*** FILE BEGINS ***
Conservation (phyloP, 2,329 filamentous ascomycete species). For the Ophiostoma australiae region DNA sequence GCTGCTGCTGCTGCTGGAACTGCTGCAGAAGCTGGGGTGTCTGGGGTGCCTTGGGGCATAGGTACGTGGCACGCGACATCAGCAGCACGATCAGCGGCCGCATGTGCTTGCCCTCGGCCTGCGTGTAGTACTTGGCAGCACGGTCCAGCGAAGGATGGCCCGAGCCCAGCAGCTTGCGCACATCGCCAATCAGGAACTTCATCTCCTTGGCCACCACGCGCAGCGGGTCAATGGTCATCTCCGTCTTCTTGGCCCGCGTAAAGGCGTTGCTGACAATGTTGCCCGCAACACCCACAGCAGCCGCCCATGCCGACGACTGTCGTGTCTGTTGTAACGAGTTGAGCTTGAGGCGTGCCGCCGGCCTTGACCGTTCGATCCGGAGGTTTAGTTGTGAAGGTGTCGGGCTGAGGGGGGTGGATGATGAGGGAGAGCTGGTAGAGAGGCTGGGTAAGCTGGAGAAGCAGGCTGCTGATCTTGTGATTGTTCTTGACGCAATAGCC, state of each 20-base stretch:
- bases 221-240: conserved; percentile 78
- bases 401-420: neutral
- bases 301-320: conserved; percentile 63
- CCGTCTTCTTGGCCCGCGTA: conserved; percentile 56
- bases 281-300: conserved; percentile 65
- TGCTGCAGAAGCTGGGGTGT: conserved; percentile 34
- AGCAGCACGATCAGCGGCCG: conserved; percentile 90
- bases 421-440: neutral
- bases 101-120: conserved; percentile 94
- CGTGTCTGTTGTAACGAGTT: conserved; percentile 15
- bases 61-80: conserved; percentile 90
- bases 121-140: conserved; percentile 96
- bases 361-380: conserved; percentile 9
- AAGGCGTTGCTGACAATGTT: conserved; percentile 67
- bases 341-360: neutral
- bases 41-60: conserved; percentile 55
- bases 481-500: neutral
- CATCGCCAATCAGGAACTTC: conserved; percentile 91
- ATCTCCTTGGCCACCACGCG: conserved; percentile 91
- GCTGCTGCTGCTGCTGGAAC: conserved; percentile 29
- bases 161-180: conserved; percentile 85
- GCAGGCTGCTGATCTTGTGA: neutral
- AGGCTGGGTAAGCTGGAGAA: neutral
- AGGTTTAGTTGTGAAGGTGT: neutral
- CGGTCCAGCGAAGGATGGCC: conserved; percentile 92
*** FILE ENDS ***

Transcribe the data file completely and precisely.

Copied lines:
Conservation (phyloP, 2,329 filamentous ascomycete species). For the Ophiostoma australiae region DNA sequence GCTGCTGCTGCTGCTGGAACTGCTGCAGAAGCTGGGGTGTCTGGGGTGCCTTGGGGCATAGGTACGTGGCACGCGACATCAGCAGCACGATCAGCGGCCGCATGTGCTTGCCCTCGGCCTGCGTGTAGTACTTGGCAGCACGGTCCAGCGAAGGATGGCCCGAGCCCAGCAGCTTGCGCACATCGCCAATCAGGAACTTCATCTCCTTGGCCACCACGCGCAGCGGGTCAATGGTCATCTCCGTCTTCTTGGCCCGCGTAAAGGCGTTGCTGACAATGTTGCCCGCAACACCCACAGCAGCCGCCCATGCCGACGACTGTCGTGTCTGTTGTAACGAGTTGAGCTTGAGGCGTGCCGCCGGCCTTGACCGTTCGATCCGGAGGTTTAGTTGTGAAGGTGTCGGGCTGAGGGGGGTGGATGATGAGGGAGAGCTGGTAGAGAGGCTGGGTAAGCTGGAGAAGCAGGCTGCTGATCTTGTGATTGTTCTTGACGCAATAGCC, state of each 20-base stretch:
- bases 221-240: conserved; percentile 78
- bases 401-420: neutral
- bases 301-320: conserved; percentile 63
- CCGTCTTCTTGGCCCGCGTA: conserved; percentile 56
- bases 281-300: conserved; percentile 65
- TGCTGCAGAAGCTGGGGTGT: conserved; percentile 34
- AGCAGCACGATCAGCGGCCG: conserved; percentile 90
- bases 421-440: neutral
- bases 101-120: conserved; percentile 94
- CGTGTCTGTTGTAACGAGTT: conserved; percentile 15
- bases 61-80: conserved; percentile 90
- bases 121-140: conserved; percentile 96
- bases 361-380: conserved; percentile 9
- AAGGCGTTGCTGACAATGTT: conserved; percentile 67
- bases 341-360: neutral
- bases 41-60: conserved; percentile 55
- bases 481-500: neutral
- CATCGCCAATCAGGAACTTC: conserved; percentile 91
- ATCTCCTTGGCCACCACGCG: conserved; percentile 91
- GCTGCTGCTGCTGCTGGAAC: conserved; percentile 29
- bases 161-180: conserved; percentile 85
- GCAGGCTGCTGATCTTGTGA: neutral
- AGGCTGGGTAAGCTGGAGAA: neutral
- AGGTTTAGTTGTGAAGGTGT: neutral
- CGGTCCAGCGAAGGATGGCC: conserved; percentile 92